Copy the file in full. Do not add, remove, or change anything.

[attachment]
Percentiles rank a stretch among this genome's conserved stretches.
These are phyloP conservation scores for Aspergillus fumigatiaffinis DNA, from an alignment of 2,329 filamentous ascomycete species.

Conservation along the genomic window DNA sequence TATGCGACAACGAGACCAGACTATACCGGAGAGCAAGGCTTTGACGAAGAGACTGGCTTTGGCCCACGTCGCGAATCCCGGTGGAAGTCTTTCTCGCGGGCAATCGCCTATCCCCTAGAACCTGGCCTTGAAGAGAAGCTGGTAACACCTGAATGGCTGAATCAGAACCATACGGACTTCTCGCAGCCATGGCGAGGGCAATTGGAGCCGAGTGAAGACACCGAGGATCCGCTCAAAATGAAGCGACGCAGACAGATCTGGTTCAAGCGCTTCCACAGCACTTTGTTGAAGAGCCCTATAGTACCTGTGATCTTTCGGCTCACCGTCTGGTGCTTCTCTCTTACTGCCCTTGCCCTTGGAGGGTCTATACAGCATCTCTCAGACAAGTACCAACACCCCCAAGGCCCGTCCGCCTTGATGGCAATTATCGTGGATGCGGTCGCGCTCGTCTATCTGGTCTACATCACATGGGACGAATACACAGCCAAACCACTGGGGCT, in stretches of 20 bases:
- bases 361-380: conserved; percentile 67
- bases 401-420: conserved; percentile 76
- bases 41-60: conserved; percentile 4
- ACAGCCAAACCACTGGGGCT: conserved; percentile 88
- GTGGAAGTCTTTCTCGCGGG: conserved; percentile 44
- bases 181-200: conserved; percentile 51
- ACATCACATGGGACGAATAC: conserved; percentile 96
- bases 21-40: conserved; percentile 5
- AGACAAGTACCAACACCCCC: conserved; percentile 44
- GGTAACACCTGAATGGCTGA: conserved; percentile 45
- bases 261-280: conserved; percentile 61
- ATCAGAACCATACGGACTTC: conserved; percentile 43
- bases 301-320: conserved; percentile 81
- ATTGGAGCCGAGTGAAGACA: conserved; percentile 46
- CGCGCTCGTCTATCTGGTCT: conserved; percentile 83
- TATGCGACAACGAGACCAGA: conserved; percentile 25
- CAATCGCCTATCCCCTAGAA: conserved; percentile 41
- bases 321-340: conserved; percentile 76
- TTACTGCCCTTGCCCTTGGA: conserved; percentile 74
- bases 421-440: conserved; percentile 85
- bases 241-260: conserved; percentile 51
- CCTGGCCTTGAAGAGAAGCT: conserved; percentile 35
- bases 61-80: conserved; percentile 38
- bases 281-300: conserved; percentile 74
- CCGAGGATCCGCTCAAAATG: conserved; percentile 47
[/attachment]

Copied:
Percentiles rank a stretch among this genome's conserved stretches.
These are phyloP conservation scores for Aspergillus fumigatiaffinis DNA, from an alignment of 2,329 filamentous ascomycete species.

Conservation along the genomic window DNA sequence TATGCGACAACGAGACCAGACTATACCGGAGAGCAAGGCTTTGACGAAGAGACTGGCTTTGGCCCACGTCGCGAATCCCGGTGGAAGTCTTTCTCGCGGGCAATCGCCTATCCCCTAGAACCTGGCCTTGAAGAGAAGCTGGTAACACCTGAATGGCTGAATCAGAACCATACGGACTTCTCGCAGCCATGGCGAGGGCAATTGGAGCCGAGTGAAGACACCGAGGATCCGCTCAAAATGAAGCGACGCAGACAGATCTGGTTCAAGCGCTTCCACAGCACTTTGTTGAAGAGCCCTATAGTACCTGTGATCTTTCGGCTCACCGTCTGGTGCTTCTCTCTTACTGCCCTTGCCCTTGGAGGGTCTATACAGCATCTCTCAGACAAGTACCAACACCCCCAAGGCCCGTCCGCCTTGATGGCAATTATCGTGGATGCGGTCGCGCTCGTCTATCTGGTCTACATCACATGGGACGAATACACAGCCAAACCACTGGGGCT, in stretches of 20 bases:
- bases 361-380: conserved; percentile 67
- bases 401-420: conserved; percentile 76
- bases 41-60: conserved; percentile 4
- ACAGCCAAACCACTGGGGCT: conserved; percentile 88
- GTGGAAGTCTTTCTCGCGGG: conserved; percentile 44
- bases 181-200: conserved; percentile 51
- ACATCACATGGGACGAATAC: conserved; percentile 96
- bases 21-40: conserved; percentile 5
- AGACAAGTACCAACACCCCC: conserved; percentile 44
- GGTAACACCTGAATGGCTGA: conserved; percentile 45
- bases 261-280: conserved; percentile 61
- ATCAGAACCATACGGACTTC: conserved; percentile 43
- bases 301-320: conserved; percentile 81
- ATTGGAGCCGAGTGAAGACA: conserved; percentile 46
- CGCGCTCGTCTATCTGGTCT: conserved; percentile 83
- TATGCGACAACGAGACCAGA: conserved; percentile 25
- CAATCGCCTATCCCCTAGAA: conserved; percentile 41
- bases 321-340: conserved; percentile 76
- TTACTGCCCTTGCCCTTGGA: conserved; percentile 74
- bases 421-440: conserved; percentile 85
- bases 241-260: conserved; percentile 51
- CCTGGCCTTGAAGAGAAGCT: conserved; percentile 35
- bases 61-80: conserved; percentile 38
- bases 281-300: conserved; percentile 74
- CCGAGGATCCGCTCAAAATG: conserved; percentile 47